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Family Psych Consumer
38 minutes | Feb 7, 2019
Cracking the Code on Borderline Personality – How Dialectical Behavior Therapy Brings Change and Dignity to Your Loved One Living in Chaos [Episode 8]
Borderline personality disorder is one of the most stigmatizing and sensational (pejoratively speaking) conditions that the mental healthcare world tries to understand and “treat”. So needless to say, if the experts are always struggling to figure out (and agree about!) its traits and disabilities, parents and families are suffering beyond belief each day caring for a loved one living with it. In another of his Shrink Rap talks with national experts, Tom introduces his listeners to Dr Anne Wake, a national expert on dialectical behavior therapy (DBT) and herself a longtime colleague and collaborator with DBT’s originator Dr Marsha Linehan. Like all Tom’s picks, Anne is a soothing but exacting reporter on how to understand the person suffering in their chaotic world AND this uniquely functional and successful behavior therapy. And how families can count on it for real change.
31 minutes | Jan 24, 2019
Your Reluctant Sidekick in Recovery – The Health Insurance Company [Episode 7]
OK, from birth, we are all potty trained, learn to eat, then distrust everyone over 30, and finally, hate insurance companies. But when we are expected them to pay our healthcare bills, we need to understand how they want to control the quality of care that hospitals, doctors, and therapists deliver. Now we know they have a rich reputation of denying care, especially when we feel our loved one needs it most. But why do they do it? This is Tom’s talk on understanding that why, so every parent or caregiver can be armed with that information to either advocate effectively to the treatment providers, or advocate to the insurance company to pay for necessary care. In this episode, Tom takes a balanced look at the good, and not-so-good, and infuriating about how insurance companies do their job. But here’s the thing - Tom is coaching you to get out of the emotional and into the (mild) weeds of thinking like them, and staying ahead of their decision-making. Then, you can truly use them as an effective partner in getting. . .and keeping . . . someone well.
16 minutes | Dec 26, 2018
Visiting a Psychiatric Hospital – Primer for First Timers, and How to Handle Yourself AND Help the Patient When You Are There [Episode 6]
One of the most mystical but misunderstood places in the medical world is the psychiatric hospital; this place has been dehumanized in our modern culture, and has a plethora of characters..the “looney bin, padded rooms, “crazytown”, all making it seem like some scary, even fascinating place. If it were a reality show , most viewers would expect the voyeur rush of watching an addict freaking out and destroying their room. But in real life, the “psych unit” is a really pretty boring place. And It IS a place where everything that matters happens quietly and unspoken – a place full of people who are quietly in distress, some really suffering, but all experiencing a brain injury that needs healing. But for families who have never been, there is are basic rules ways to behave to meaningfully participate in the recovery process. Tom take his listeners on a visit and explains the ways to get the most out of your visits to your loved one who is there. This episode walks you through a how-to plan for this most intimate and consequential of hospital stays for you and your loved one.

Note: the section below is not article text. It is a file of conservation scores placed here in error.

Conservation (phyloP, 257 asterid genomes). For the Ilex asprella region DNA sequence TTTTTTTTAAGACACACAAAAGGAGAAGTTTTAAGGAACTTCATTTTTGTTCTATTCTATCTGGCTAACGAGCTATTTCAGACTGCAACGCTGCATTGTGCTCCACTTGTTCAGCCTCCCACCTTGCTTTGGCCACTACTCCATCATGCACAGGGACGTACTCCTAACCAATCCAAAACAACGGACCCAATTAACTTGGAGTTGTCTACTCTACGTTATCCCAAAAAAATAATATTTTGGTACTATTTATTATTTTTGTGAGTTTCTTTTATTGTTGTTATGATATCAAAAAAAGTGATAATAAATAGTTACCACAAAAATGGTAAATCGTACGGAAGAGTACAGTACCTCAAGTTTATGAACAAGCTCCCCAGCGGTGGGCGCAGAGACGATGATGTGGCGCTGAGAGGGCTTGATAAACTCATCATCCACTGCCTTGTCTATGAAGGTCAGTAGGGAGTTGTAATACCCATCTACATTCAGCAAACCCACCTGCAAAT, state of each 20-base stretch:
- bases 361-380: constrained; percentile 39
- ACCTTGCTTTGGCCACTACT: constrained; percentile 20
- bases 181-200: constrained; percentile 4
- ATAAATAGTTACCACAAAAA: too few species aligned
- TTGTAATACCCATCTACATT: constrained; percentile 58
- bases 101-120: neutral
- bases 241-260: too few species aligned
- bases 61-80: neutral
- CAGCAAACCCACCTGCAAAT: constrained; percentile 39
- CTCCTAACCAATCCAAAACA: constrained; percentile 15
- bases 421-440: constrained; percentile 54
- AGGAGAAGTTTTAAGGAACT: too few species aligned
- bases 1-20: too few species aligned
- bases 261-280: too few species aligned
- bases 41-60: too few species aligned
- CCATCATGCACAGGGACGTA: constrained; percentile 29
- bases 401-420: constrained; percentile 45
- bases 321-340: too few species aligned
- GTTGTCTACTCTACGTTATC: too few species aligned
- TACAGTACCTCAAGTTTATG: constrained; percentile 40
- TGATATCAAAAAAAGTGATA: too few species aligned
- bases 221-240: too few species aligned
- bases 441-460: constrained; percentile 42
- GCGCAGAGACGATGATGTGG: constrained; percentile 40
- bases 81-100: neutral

53 minutes | Dec 6, 2018
A Trauma Treatment Primer for Parents and Families [Episode 5]
Trauma - What does it look like? …Someone I love is suffering and it’s tearing me apart . . . How do I help? In todays’s episode Tom dives into trauma, treatment, and recovery…what it is, how it happens, and how you, the parent or family, can do everything in your power to understand it . . . and help someone recover from it. Tom introduces his listeners to Family Psych Consumer’s resident trauma expert, Dr Debbie Orr, and taps into her 30+year history as a trauma treatment expert to explain how trauma changes the person and the brain. With her quiet, deliberate manner, Debbie walks you through what to look for - and how to cope - when a loved one’s traumatic event completely overwhelms their life. Dr Debbie describes in detail how a singular or series of traumatic events slowly change the psychological, emotional, and physical health of a loved one. Tom and Debbie delve into how trauma experts approach and treat trauma, and the characteristics of quality care in this most intimate and complex area. Most importantly to his listeners, Tom discusses how family recovery can happen as part of the treatment for the traumatized person.
20 minutes | Nov 29, 2018
Doing the Impossible - Hospitalizing Someone You Love Against Their Will[Episode 4]
Due to popular demand, Tom jumped into one of the hottest (translation: painful and confusing) topics for parent and family caregivers: having to use a mobile crisis team to get a loved one into the hospital against their will - all in the interest of keeping them safe. While this topic requires A LOT of coverage, Tom gives his listeners a primer on the things that really matter: first, who are the players, what are their roles, and what are the rules of engagement. Secondly, what does the parent or family caregiver need to know, plan for, and expect in this otherwise highly chaotic, overwhelming event (that usually concludes with helping the cops handcuff some you love and take them to the hospital). And why is this necessary? Because the family or mental health providers have concluded that their psychotic thinking or despair makes them a certain risk to kill themselves or endanger the community. Tom wants this episode and its content to be a digestible “how to” about dealing with this most dreaded of all interventions for families dealing with a mental illness. He reviews his crisis care checklist and rules of engagement so the event can be as tolerable and as successful as possible. From knowing the law, to dealing with the police, and managing their thinking and stress, Tom walks his listeners through this most painful and courageous act of love.